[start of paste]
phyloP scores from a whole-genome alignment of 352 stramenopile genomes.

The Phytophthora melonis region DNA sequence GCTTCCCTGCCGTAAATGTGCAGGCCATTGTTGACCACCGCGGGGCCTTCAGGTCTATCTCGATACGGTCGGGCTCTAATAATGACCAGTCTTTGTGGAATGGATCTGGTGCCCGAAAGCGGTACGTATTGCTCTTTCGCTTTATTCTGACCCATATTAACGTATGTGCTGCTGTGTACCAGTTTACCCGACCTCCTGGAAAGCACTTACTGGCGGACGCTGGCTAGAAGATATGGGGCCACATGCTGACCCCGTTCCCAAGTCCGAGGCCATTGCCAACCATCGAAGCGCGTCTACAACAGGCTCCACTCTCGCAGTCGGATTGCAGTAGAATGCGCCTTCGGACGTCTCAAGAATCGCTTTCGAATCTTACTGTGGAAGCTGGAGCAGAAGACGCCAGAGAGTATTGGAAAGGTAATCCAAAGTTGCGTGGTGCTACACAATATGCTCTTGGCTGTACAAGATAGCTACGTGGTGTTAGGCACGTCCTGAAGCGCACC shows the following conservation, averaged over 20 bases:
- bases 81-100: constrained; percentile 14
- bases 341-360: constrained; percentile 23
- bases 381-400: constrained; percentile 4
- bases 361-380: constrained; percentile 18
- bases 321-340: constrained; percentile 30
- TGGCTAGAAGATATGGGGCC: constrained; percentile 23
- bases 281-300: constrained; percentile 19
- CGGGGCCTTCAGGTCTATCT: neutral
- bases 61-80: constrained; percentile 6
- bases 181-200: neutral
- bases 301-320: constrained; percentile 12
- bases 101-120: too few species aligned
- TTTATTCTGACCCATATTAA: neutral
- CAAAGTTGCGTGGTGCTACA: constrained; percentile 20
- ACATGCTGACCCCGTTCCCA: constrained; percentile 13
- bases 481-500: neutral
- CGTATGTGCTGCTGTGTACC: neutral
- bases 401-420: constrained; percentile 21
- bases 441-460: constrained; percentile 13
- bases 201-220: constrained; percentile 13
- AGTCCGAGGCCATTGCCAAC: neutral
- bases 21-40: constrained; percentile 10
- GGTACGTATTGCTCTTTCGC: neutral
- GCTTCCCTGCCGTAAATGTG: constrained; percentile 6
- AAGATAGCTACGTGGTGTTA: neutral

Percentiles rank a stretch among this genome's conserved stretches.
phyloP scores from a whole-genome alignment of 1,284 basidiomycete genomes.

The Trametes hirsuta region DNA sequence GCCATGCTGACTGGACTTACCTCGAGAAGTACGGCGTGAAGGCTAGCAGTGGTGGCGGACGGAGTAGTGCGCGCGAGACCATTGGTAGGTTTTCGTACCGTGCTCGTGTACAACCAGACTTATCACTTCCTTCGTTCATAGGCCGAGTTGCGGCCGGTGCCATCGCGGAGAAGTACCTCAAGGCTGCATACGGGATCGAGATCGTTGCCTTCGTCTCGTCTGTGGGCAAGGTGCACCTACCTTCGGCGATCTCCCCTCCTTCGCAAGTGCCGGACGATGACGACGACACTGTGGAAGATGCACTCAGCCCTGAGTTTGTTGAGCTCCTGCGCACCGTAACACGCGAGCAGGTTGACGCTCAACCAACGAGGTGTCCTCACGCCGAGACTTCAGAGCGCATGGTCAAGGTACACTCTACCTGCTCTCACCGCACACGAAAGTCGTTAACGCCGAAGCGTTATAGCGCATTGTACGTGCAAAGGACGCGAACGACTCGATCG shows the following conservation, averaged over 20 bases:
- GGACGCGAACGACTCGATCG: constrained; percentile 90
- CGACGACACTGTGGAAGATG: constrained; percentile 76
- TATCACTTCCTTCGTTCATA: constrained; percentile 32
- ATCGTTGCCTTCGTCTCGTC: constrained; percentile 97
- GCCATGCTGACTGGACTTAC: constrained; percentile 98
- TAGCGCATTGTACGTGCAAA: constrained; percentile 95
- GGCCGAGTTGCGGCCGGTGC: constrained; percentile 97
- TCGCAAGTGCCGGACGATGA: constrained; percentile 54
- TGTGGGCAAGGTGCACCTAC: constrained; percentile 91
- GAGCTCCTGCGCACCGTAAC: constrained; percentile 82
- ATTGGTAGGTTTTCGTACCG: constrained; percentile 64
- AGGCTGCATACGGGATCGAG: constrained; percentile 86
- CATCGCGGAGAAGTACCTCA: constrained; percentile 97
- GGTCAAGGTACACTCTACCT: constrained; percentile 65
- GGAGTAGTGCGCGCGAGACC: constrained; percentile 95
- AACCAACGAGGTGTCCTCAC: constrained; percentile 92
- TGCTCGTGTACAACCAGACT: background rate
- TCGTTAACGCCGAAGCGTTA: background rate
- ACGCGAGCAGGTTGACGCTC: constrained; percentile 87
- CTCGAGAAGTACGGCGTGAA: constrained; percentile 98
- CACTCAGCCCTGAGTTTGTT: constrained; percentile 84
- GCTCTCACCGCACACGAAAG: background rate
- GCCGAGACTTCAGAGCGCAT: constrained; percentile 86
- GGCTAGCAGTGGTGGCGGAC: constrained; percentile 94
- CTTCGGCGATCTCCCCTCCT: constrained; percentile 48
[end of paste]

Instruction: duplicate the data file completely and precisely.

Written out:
phyloP scores from a whole-genome alignment of 352 stramenopile genomes.

The Phytophthora melonis region DNA sequence GCTTCCCTGCCGTAAATGTGCAGGCCATTGTTGACCACCGCGGGGCCTTCAGGTCTATCTCGATACGGTCGGGCTCTAATAATGACCAGTCTTTGTGGAATGGATCTGGTGCCCGAAAGCGGTACGTATTGCTCTTTCGCTTTATTCTGACCCATATTAACGTATGTGCTGCTGTGTACCAGTTTACCCGACCTCCTGGAAAGCACTTACTGGCGGACGCTGGCTAGAAGATATGGGGCCACATGCTGACCCCGTTCCCAAGTCCGAGGCCATTGCCAACCATCGAAGCGCGTCTACAACAGGCTCCACTCTCGCAGTCGGATTGCAGTAGAATGCGCCTTCGGACGTCTCAAGAATCGCTTTCGAATCTTACTGTGGAAGCTGGAGCAGAAGACGCCAGAGAGTATTGGAAAGGTAATCCAAAGTTGCGTGGTGCTACACAATATGCTCTTGGCTGTACAAGATAGCTACGTGGTGTTAGGCACGTCCTGAAGCGCACC shows the following conservation, averaged over 20 bases:
- bases 81-100: constrained; percentile 14
- bases 341-360: constrained; percentile 23
- bases 381-400: constrained; percentile 4
- bases 361-380: constrained; percentile 18
- bases 321-340: constrained; percentile 30
- TGGCTAGAAGATATGGGGCC: constrained; percentile 23
- bases 281-300: constrained; percentile 19
- CGGGGCCTTCAGGTCTATCT: neutral
- bases 61-80: constrained; percentile 6
- bases 181-200: neutral
- bases 301-320: constrained; percentile 12
- bases 101-120: too few species aligned
- TTTATTCTGACCCATATTAA: neutral
- CAAAGTTGCGTGGTGCTACA: constrained; percentile 20
- ACATGCTGACCCCGTTCCCA: constrained; percentile 13
- bases 481-500: neutral
- CGTATGTGCTGCTGTGTACC: neutral
- bases 401-420: constrained; percentile 21
- bases 441-460: constrained; percentile 13
- bases 201-220: constrained; percentile 13
- AGTCCGAGGCCATTGCCAAC: neutral
- bases 21-40: constrained; percentile 10
- GGTACGTATTGCTCTTTCGC: neutral
- GCTTCCCTGCCGTAAATGTG: constrained; percentile 6
- AAGATAGCTACGTGGTGTTA: neutral

Percentiles rank a stretch among this genome's conserved stretches.
phyloP scores from a whole-genome alignment of 1,284 basidiomycete genomes.

The Trametes hirsuta region DNA sequence GCCATGCTGACTGGACTTACCTCGAGAAGTACGGCGTGAAGGCTAGCAGTGGTGGCGGACGGAGTAGTGCGCGCGAGACCATTGGTAGGTTTTCGTACCGTGCTCGTGTACAACCAGACTTATCACTTCCTTCGTTCATAGGCCGAGTTGCGGCCGGTGCCATCGCGGAGAAGTACCTCAAGGCTGCATACGGGATCGAGATCGTTGCCTTCGTCTCGTCTGTGGGCAAGGTGCACCTACCTTCGGCGATCTCCCCTCCTTCGCAAGTGCCGGACGATGACGACGACACTGTGGAAGATGCACTCAGCCCTGAGTTTGTTGAGCTCCTGCGCACCGTAACACGCGAGCAGGTTGACGCTCAACCAACGAGGTGTCCTCACGCCGAGACTTCAGAGCGCATGGTCAAGGTACACTCTACCTGCTCTCACCGCACACGAAAGTCGTTAACGCCGAAGCGTTATAGCGCATTGTACGTGCAAAGGACGCGAACGACTCGATCG shows the following conservation, averaged over 20 bases:
- GGACGCGAACGACTCGATCG: constrained; percentile 90
- CGACGACACTGTGGAAGATG: constrained; percentile 76
- TATCACTTCCTTCGTTCATA: constrained; percentile 32
- ATCGTTGCCTTCGTCTCGTC: constrained; percentile 97
- GCCATGCTGACTGGACTTAC: constrained; percentile 98
- TAGCGCATTGTACGTGCAAA: constrained; percentile 95
- GGCCGAGTTGCGGCCGGTGC: constrained; percentile 97
- TCGCAAGTGCCGGACGATGA: constrained; percentile 54
- TGTGGGCAAGGTGCACCTAC: constrained; percentile 91
- GAGCTCCTGCGCACCGTAAC: constrained; percentile 82
- ATTGGTAGGTTTTCGTACCG: constrained; percentile 64
- AGGCTGCATACGGGATCGAG: constrained; percentile 86
- CATCGCGGAGAAGTACCTCA: constrained; percentile 97
- GGTCAAGGTACACTCTACCT: constrained; percentile 65
- GGAGTAGTGCGCGCGAGACC: constrained; percentile 95
- AACCAACGAGGTGTCCTCAC: constrained; percentile 92
- TGCTCGTGTACAACCAGACT: background rate
- TCGTTAACGCCGAAGCGTTA: background rate
- ACGCGAGCAGGTTGACGCTC: constrained; percentile 87
- CTCGAGAAGTACGGCGTGAA: constrained; percentile 98
- CACTCAGCCCTGAGTTTGTT: constrained; percentile 84
- GCTCTCACCGCACACGAAAG: background rate
- GCCGAGACTTCAGAGCGCAT: constrained; percentile 86
- GGCTAGCAGTGGTGGCGGAC: constrained; percentile 94
- CTTCGGCGATCTCCCCTCCT: constrained; percentile 48